Have both some good news and some bad news.
The good news is that it is unlikely that the fuel in the pond of unit four was overheated to the point of forming vast amounts of hydrogen. While a hydrogen explosion did occur in unit four. You might ask why this is good news, the reason I think it is good news is that if an event such as a fire which released the short and medium lived radioactivity from the used fuel then it would have also released the long lived radioactivity which includes the plutonium.
While any release of radioactivity is bad, we do have the cold comfort of knowing that the release was a selective distillation of the more volatile elements from the fuel. This means that the very involatile and toxic elements such as plutonium and strontium will have stayed in the fuel. While the krypton, xenon, iodine and cesium are unhealthy these elements are like a fly landing on your nose while the strontium and plutonium are like having your brain sucked out by a giant fly (altogether more disagreeable).
I do however have to question the wisdom of having a single stack which serves units three and four. It has been suggested that hydrogen from unit three may have flowed through the duct into unit four. The hydrogen which built up in unit four then ignited thus causing an explosion. I am hoping that if the explosion occurred then it occurred outside the pool while the fuel was in good condition. These circumstances would greatly lessen the impact of the accident.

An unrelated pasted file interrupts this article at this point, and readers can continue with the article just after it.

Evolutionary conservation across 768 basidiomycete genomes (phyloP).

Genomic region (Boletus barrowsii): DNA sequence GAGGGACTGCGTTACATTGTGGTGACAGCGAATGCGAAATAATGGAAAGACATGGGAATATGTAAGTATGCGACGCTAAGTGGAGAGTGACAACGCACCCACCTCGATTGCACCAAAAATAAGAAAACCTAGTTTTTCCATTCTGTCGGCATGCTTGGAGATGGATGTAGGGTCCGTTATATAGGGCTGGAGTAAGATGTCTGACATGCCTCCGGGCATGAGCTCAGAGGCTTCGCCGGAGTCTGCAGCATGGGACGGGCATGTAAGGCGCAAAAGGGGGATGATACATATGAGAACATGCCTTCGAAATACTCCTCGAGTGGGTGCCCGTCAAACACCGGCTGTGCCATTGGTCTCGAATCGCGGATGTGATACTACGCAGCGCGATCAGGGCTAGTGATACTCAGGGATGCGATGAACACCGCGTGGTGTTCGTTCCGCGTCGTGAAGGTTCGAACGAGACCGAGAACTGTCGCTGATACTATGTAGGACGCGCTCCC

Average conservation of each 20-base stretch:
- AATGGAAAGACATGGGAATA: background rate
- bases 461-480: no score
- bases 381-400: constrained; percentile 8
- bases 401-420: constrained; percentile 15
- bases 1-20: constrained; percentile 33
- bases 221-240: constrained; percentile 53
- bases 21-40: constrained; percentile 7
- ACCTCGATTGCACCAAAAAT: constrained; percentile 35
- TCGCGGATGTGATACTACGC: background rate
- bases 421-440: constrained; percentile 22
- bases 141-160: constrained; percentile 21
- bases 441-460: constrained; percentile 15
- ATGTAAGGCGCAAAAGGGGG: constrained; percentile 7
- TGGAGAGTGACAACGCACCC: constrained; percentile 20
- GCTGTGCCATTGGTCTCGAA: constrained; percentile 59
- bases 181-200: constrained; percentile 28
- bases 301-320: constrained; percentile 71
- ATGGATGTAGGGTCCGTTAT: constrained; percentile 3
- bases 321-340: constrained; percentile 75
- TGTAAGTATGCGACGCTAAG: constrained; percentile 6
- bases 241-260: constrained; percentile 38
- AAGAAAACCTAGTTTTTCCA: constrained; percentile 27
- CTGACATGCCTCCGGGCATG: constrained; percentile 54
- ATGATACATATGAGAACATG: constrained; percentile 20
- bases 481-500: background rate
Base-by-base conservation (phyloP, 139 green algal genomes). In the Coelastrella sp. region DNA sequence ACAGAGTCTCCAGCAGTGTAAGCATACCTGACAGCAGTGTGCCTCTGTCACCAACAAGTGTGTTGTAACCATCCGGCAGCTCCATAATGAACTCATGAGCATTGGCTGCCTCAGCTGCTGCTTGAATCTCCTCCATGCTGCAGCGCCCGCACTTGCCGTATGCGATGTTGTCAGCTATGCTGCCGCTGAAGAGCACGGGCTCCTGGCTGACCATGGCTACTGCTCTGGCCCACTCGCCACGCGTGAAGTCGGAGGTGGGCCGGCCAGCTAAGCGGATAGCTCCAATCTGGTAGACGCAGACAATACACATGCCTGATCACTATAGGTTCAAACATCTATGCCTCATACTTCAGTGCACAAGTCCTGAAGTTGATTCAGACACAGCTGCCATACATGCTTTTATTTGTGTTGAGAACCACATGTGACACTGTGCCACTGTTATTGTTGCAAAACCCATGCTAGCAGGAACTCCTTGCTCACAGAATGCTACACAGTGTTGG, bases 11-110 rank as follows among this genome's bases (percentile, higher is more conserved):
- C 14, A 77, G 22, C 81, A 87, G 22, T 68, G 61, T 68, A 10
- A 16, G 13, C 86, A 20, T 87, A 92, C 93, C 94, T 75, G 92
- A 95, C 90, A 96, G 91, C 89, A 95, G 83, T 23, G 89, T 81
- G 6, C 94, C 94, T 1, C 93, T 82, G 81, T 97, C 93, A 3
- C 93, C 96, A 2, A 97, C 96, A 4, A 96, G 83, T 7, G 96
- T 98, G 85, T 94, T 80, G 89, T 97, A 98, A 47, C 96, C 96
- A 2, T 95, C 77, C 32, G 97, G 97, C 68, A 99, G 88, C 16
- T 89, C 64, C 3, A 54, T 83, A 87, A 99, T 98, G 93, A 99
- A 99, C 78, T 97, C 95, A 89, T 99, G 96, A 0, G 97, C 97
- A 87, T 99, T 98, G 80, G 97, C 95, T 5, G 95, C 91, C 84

The bad news is that unit one suffered a melt down very early in the accident, the shorter the time between when the reactor is shut down and when the fuel melts the more nasty the accident can potentially become. This is because in a reactor shortly after shutdown it will have a lot of short-lived radioisotopes inside the fuel. TEPCO have commented that within sixteen hours of the earthquake the fuel inside unit one melted. TEPCO have commented that the fuel will have reached a temperature of 2800 oC during the melting event. This temperature is a reasonable temperature; uranium dioxide has a melting point in this region.
For more details see earthquake report 83 from JAIF